You hear it time and again: Supporters of the New York City Police Department's controversial Stop-and-Frisk program say that the project is a necessary tool to prevent crime from happening in some of the city's hardest hit areas. But according to a new study published in the journal Crime and Delinquency, young people who are stopped, questioned, and frisked are more likely than those who were not to break the law.
From Time Magazine:
In the current study, Stephanie Wiley, a PhD candidate at the University of Missouri in St. Louis and her colleagues followed some 2,600 students enrolled in a classroom-based gang prevention program in seven cities from 2006 to 2013. Over the course of that time, some teens were stopped by the police, some stopped and arrested and others were not.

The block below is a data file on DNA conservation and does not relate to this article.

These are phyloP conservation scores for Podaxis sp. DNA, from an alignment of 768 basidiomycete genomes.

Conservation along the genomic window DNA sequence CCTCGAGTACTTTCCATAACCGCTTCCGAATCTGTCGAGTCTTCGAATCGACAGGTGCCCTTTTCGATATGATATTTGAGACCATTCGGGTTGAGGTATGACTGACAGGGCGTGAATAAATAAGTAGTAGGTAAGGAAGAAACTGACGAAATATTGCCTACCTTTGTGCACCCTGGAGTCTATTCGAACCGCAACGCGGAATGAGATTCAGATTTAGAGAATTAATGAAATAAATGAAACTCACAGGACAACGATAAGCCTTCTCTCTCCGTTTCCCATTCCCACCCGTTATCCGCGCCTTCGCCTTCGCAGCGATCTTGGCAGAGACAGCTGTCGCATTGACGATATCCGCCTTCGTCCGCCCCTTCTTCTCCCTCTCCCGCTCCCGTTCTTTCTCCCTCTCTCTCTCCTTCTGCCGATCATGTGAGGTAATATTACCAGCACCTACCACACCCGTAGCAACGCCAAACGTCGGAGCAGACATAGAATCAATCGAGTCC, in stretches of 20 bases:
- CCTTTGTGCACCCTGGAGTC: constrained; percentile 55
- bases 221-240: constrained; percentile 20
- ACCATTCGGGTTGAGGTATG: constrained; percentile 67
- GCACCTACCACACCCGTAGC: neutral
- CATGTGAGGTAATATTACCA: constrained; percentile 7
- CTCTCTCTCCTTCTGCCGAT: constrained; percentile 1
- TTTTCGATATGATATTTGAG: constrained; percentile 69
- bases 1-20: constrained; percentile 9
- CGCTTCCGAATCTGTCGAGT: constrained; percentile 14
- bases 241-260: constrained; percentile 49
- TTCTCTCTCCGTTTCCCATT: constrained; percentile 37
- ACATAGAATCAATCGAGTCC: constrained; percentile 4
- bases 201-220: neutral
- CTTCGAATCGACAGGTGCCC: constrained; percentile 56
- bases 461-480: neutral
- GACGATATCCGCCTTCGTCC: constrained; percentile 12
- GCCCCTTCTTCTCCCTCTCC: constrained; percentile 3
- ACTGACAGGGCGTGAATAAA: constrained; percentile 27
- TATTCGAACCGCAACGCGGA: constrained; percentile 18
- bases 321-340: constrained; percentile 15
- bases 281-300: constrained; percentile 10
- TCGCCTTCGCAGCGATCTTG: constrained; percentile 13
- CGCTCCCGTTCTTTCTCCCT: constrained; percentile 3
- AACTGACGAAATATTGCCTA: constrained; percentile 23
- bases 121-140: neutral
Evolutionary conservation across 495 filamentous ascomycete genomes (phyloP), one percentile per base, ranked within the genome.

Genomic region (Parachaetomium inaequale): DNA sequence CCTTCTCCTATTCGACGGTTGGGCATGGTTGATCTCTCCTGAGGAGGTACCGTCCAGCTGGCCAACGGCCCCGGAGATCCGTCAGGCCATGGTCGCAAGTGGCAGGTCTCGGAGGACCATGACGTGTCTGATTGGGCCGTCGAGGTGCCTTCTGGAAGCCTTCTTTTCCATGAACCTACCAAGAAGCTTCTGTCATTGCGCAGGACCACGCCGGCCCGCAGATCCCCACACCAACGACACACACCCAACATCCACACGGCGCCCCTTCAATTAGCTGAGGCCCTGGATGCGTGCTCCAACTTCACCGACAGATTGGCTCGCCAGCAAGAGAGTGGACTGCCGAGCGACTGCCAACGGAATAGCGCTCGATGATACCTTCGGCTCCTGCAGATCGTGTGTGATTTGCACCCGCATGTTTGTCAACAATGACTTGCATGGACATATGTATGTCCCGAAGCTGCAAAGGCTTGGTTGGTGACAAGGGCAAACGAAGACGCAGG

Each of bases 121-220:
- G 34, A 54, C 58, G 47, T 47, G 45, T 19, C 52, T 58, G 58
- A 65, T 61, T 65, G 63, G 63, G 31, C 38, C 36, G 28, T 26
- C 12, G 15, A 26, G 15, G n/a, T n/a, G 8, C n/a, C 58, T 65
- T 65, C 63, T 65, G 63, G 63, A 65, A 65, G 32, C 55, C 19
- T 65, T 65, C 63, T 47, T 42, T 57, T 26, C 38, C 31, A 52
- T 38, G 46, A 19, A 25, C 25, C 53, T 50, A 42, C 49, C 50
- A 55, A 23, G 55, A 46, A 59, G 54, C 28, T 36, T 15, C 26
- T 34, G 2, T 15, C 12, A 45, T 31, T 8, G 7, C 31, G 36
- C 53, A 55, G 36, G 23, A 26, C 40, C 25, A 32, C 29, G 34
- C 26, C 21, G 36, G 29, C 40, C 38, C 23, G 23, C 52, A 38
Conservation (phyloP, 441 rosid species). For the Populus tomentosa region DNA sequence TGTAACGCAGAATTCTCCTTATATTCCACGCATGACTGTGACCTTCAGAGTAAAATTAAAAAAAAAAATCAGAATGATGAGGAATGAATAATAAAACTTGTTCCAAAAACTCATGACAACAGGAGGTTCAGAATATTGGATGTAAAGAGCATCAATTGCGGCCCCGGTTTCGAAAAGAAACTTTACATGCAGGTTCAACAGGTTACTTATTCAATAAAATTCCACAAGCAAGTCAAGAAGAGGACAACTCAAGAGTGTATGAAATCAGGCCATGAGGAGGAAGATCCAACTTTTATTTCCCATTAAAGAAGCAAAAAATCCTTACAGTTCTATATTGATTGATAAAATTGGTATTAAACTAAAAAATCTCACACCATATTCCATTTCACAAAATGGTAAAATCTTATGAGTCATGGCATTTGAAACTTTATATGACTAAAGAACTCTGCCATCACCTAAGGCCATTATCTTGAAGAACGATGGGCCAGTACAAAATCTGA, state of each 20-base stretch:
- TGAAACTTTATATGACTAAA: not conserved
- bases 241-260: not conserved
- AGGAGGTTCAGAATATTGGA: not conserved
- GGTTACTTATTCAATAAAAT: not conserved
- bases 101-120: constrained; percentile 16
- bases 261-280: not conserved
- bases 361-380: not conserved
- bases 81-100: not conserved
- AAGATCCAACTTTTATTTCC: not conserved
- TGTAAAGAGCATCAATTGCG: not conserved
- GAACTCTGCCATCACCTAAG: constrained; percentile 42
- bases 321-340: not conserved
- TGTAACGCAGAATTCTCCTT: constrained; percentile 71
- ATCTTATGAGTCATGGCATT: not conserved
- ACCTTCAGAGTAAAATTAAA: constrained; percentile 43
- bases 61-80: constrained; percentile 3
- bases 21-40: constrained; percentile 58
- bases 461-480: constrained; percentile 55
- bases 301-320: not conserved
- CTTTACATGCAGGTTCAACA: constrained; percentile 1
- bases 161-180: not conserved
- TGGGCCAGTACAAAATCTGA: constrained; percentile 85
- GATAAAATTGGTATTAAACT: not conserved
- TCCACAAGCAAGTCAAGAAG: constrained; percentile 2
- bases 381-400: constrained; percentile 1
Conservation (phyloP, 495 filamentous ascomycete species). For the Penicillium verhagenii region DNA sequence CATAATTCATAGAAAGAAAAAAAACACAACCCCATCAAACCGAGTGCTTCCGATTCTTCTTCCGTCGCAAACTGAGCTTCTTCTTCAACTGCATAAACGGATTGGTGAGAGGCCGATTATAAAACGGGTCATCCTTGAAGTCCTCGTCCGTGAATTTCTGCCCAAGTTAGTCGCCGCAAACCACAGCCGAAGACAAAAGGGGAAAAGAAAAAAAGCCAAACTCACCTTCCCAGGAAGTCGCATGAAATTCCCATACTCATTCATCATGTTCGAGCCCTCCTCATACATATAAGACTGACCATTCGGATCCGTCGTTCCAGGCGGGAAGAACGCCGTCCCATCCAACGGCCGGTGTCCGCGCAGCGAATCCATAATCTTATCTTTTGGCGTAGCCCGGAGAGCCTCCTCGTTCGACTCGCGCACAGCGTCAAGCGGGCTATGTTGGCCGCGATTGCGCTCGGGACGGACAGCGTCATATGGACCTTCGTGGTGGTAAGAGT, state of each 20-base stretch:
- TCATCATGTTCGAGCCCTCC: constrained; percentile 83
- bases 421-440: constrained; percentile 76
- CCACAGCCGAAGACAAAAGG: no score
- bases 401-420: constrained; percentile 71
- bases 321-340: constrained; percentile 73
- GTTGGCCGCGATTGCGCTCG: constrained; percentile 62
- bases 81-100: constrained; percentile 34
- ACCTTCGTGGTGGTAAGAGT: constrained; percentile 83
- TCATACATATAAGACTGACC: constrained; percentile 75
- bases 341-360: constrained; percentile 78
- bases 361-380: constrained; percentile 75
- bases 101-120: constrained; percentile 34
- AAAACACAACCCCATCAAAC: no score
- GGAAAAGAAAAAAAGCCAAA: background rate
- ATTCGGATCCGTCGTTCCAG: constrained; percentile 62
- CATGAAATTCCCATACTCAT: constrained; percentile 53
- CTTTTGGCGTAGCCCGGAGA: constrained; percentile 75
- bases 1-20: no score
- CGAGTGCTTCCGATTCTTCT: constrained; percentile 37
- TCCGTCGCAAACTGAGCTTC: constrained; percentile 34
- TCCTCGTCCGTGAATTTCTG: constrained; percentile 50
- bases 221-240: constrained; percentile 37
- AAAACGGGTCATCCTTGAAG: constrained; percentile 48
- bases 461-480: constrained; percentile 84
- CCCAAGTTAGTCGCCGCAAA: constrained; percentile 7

By the end of the study, those who did have police contact early in the trial period reported committing five more delinquent acts on average, ranging from cutting classes to selling drugs and attacking people with a weapon, than those who were not stopped randomly by police. And the students who were arrested for any reason wound up committing around 15 more delinquent acts on average than those who were not. The rates held even after the scientists adjusted for the effect of age, race and previous delinquency that could also affect their odds of being targeted by the police.
Wiley summed up the point this way: "The theory is that when you're publicly labeled as delinquent, you start to take on that role and experience social exclusion," says Wiley, "You might also become friends with others who are delinquent based on a shared background, values and beliefs."